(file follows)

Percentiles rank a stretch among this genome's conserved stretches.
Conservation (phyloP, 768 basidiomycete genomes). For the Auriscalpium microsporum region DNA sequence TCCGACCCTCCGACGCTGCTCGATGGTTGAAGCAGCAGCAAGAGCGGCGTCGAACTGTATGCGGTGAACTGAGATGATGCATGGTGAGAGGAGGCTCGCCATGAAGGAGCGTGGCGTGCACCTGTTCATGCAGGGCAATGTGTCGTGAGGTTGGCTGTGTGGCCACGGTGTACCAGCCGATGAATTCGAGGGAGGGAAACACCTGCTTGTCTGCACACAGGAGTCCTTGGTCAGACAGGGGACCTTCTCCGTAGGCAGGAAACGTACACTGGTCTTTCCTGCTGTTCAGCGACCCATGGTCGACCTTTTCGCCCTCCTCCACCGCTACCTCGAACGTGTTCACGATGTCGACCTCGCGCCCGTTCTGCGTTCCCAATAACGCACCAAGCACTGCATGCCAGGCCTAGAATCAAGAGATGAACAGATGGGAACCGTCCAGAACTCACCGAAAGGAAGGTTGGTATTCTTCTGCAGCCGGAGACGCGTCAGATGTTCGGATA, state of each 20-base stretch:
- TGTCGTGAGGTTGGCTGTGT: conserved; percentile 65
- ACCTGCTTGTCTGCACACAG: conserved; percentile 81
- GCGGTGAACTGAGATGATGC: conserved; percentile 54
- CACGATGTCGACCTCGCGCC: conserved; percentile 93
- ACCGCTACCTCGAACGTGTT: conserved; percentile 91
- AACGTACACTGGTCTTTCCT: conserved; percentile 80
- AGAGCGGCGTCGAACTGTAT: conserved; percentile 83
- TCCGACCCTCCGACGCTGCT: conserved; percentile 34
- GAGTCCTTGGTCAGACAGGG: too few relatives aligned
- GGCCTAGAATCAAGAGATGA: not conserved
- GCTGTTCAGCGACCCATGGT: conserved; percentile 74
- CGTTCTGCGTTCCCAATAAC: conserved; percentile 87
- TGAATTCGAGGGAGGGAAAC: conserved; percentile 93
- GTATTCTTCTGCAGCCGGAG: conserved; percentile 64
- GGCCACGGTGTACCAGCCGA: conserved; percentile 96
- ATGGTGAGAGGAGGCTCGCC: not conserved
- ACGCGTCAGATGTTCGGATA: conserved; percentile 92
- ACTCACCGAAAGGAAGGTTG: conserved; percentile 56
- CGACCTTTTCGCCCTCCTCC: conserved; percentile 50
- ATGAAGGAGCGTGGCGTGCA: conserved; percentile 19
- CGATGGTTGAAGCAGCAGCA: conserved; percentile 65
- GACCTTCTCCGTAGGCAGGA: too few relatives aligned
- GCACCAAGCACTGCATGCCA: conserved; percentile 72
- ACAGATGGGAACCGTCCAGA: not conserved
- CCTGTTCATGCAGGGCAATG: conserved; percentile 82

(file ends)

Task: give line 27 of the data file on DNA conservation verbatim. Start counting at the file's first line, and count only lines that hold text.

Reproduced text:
- CCTGTTCATGCAGGGCAATG: conserved; percentile 82